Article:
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Three Reasons You Should be Using a Slider Bow Sight

Through the years our hunting gear has come leaps and bounds from what it was in the days of old. From rangefinder binoculars to GPS communication devices. That progression isn’t stopping for anything and we can continue to expect more and more advancements in the future. One of the biggest leaps in bowhunting technology has been slider bow sights. They have broken down more than a few barriers and have played a hefty role in elevating us as archers. While not everyone shoots one, they are certainly growing in popularity, and for good reason. Down below, we’ll break down 3 reasons to shoot a slider bow sight.

What is a Slider Bow Sight?

Let’s first talk briefly about what a slider sight is. Regular multipin bow sights have a set amount of pins (normally 3, 5, or 7) that represent certain yardages that the shooter chooses. These pins help us aim for these yardages. For the sake of argument, let’s use a 3 pin as an example. Generally, each pin has a 10 yard separation between them. So, a 3 pin might look like 20 (top pin), 30 (middle pin), and 40 yards (bottom pin). Meaning that the farthest one could shoot with this sight is 40 yards. This is where the slider comes in.

A slider sight not only will give one the ability to have preset pins like discussed above, but it also extends the archer’s shooting ranges well past that of the bottom pin. It does so by having a wheel or dial that let’s one rapidly adjust the sight up or down. Along with that, there will be what is called a sight tape with yardage marks. There is also an indicator needle that let’s one know what yardage mark they are currently set at. That yardage indicator should be set to the yardage that your bottom pin is at. When all of this is set up properly, one will have the ability to adjust the sight down, which would increase the range on the bottom pin. We call this a “floater pin.” So, if one puts the indicator at 80 yards, the bottom pin will be 80 yards.

Single pin sights are slider bow sights with only one pin. The archer must adjust his sight tape for each distance before shooting their shot.

Extend Practice Range

Archery hunter at full draw aiming long range with a slider bow sight

Alright! Time for the meat and potatoes of why you should consider shooting a slider sight on your bow. Th first reason is to extend your practice range. Not only is it fun shooting long range at targets, but this is a fantastic way to really dial in your shorter game as well. By practicing at distances past 50 and 60 yards, and being proficient at them, it will make your 30 and 40 yard shots seem easier. Keep in mind that just because these sights give you the ability to shoot past 100 yards, doesn’t mean that you should shoot at an animal at those distances. In the end, we need to be honest with ourselves about our own ability and comfort level at longer distances.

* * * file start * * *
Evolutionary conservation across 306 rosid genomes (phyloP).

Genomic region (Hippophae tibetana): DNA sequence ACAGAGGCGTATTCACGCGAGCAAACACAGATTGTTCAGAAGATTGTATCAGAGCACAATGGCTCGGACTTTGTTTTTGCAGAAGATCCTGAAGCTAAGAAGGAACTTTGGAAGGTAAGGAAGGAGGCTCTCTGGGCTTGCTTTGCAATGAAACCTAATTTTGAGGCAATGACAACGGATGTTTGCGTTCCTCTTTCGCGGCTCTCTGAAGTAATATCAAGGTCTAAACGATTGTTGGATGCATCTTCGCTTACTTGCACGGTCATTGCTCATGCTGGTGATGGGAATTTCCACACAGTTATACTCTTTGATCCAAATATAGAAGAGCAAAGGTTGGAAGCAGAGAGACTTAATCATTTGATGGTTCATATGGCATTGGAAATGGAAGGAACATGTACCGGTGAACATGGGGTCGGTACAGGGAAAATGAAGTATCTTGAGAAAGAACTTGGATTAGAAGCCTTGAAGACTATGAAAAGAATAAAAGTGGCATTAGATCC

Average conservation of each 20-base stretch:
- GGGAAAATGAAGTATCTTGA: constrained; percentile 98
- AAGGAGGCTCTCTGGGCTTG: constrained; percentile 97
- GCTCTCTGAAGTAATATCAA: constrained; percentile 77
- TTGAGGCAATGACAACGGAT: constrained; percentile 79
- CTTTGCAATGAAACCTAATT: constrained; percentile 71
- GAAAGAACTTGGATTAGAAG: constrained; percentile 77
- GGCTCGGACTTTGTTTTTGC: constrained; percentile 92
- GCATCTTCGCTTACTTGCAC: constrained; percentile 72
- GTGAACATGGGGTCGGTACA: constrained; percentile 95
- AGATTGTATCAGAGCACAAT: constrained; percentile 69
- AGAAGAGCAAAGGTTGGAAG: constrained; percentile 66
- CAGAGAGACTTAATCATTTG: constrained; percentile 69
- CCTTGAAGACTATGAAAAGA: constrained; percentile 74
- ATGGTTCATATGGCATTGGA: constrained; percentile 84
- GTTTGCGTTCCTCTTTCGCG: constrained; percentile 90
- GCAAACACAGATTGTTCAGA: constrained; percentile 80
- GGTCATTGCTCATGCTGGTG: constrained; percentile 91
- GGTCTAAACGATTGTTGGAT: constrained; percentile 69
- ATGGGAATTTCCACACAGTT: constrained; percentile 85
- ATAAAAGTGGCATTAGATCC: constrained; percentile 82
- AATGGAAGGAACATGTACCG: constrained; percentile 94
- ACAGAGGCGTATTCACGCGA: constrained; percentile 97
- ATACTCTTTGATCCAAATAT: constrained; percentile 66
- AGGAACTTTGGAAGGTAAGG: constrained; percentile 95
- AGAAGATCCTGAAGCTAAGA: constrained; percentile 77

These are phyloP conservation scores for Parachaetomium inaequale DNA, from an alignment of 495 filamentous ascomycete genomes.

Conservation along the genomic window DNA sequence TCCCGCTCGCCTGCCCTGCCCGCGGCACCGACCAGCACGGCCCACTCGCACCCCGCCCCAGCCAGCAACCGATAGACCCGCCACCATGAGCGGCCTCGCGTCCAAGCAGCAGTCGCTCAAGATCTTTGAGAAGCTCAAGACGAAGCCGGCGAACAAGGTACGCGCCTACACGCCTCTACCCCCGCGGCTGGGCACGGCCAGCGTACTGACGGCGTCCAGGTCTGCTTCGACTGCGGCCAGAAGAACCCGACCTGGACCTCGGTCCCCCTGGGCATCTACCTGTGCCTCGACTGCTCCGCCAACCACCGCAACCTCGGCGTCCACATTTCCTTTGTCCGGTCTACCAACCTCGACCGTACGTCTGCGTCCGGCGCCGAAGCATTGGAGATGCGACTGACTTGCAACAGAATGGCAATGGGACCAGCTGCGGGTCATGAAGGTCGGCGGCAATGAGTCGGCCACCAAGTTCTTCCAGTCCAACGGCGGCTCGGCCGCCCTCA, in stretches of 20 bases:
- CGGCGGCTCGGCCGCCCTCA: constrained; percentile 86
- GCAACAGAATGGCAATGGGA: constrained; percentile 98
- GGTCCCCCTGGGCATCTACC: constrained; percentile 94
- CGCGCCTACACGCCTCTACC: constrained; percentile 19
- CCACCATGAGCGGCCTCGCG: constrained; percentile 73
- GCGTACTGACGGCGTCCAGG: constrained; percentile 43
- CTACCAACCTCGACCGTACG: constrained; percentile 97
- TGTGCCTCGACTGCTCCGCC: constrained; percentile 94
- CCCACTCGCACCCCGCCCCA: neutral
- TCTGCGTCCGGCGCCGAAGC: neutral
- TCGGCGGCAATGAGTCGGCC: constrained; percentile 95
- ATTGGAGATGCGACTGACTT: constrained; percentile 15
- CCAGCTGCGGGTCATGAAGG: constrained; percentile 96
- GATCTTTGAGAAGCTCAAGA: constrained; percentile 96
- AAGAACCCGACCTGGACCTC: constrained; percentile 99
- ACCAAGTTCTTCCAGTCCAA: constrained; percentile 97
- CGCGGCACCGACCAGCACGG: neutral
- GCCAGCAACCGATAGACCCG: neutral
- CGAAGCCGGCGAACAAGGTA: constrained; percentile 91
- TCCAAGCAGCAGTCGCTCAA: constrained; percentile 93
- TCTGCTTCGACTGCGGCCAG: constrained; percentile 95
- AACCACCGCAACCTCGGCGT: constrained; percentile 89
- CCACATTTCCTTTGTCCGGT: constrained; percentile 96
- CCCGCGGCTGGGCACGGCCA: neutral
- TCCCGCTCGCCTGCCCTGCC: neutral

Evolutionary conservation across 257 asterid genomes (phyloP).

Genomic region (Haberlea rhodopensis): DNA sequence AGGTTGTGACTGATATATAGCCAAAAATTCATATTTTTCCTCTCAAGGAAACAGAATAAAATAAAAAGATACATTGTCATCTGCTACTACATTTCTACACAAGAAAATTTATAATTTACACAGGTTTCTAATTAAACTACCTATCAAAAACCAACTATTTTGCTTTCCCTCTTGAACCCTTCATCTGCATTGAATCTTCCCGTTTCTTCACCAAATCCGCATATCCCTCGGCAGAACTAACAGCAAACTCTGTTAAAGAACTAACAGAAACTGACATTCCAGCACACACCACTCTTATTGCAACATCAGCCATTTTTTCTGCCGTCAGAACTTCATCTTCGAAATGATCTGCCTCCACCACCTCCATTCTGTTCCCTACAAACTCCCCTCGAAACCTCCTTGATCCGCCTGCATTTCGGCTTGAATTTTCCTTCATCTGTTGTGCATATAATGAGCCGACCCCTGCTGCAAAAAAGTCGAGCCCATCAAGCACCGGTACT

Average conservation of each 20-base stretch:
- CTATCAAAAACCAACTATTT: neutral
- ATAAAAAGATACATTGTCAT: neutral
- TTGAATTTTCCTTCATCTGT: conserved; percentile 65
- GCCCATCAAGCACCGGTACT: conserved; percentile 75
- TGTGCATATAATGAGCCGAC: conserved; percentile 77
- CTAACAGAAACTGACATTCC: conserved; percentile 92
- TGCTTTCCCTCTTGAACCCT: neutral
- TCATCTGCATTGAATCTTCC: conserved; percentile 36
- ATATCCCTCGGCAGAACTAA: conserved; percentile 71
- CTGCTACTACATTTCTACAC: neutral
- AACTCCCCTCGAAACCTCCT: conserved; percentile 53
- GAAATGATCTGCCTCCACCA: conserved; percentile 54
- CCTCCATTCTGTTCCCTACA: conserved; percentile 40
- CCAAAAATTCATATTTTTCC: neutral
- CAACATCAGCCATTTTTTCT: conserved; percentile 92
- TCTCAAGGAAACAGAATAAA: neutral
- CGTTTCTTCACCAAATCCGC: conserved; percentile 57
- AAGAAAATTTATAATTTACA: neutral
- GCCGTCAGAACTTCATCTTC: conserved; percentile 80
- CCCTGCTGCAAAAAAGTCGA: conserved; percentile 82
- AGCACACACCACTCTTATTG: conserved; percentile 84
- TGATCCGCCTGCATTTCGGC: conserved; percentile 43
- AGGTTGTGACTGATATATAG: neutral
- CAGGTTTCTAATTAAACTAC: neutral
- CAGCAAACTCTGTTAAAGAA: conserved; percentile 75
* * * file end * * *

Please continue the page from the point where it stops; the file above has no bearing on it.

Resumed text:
Exact Yardage Accuracy

Black Gold slider bow sight being adjusted

Another benefit of the slider is being able to aim for exact yardage more accurately. Say you’ve got a target out at 87 yards and your bottom pin is 70. Traditionally, you wouldn’t have a pin to shoot at an 87 yard target. With a slider bow sight, you can dial to the exact yardage once your sight tape is calibrated. Doing this isn’t the most ideal for heat of the moment situations in the field, but it’s no doubt an option. Single pin shooters know this challenge well. Don’t forget to dial the sight back to its original position after your longer shots or you will miss high when you go back to shorter yardages.

Better Chance for Follow Up Shots

In a perfect world, we’d get that ideal broadside opportunity at an unaware animal with all the time in the world to execute our best shot. We watch as the arrow zips right through the bread basket and see the animal fall in sight. If you’ve bowhunted for any amount of time, you know how unlikely that situation seems to be. Things happen fast in the field and situations aren’t always ideal. Sometimes the angle is slightly off, the wind is howling, or we just plain choke under pressure. A follow up shot is in order from time to time and a slider sight can help with that.

Archery hunter pointing out a follow up shot opportunity

There are many times when an animal will get hit, run a short ways, and not know what happened. Maybe your first shot was at 43 yards, but the animal runs out to 82 yards, offering another shot opportunity. While long range bowhunting isn’t ideal, it is ideal in this imperfect situation. Once we pull the trigger, we as hunters have a responsibility to do everything we can to make sure that animal comes home with us. Having the ability to quickly dial our sight to that 82 yards for a follow up shot is one of the ways we can achieve this. Follow up shots aren’t something that we should strive for, but they are something we should be prepared for.

Closing Remarks on the Slider Sight

Archery hunter adjusting a black gold pro sight

I want to stress something here. Bowhunting is and always will be a game of getting close. Just because one has a slider sight is no reason to stray from that path. With that being said, the benefits of using a slider sight are undeniable. They push our ability as shooters which hones our skills overall. Hone your long game and you’ll tighten up your short game without a doubt. Plus, it’s flat out fun shooting targets from a distance and laying some money down with buddies. Slider bow sights are merely another tool in our ever evolving toolkit as hunters. A new standard in modern bowhunting equipment.

Written by Josh Kirchner of Dialed in Hunter

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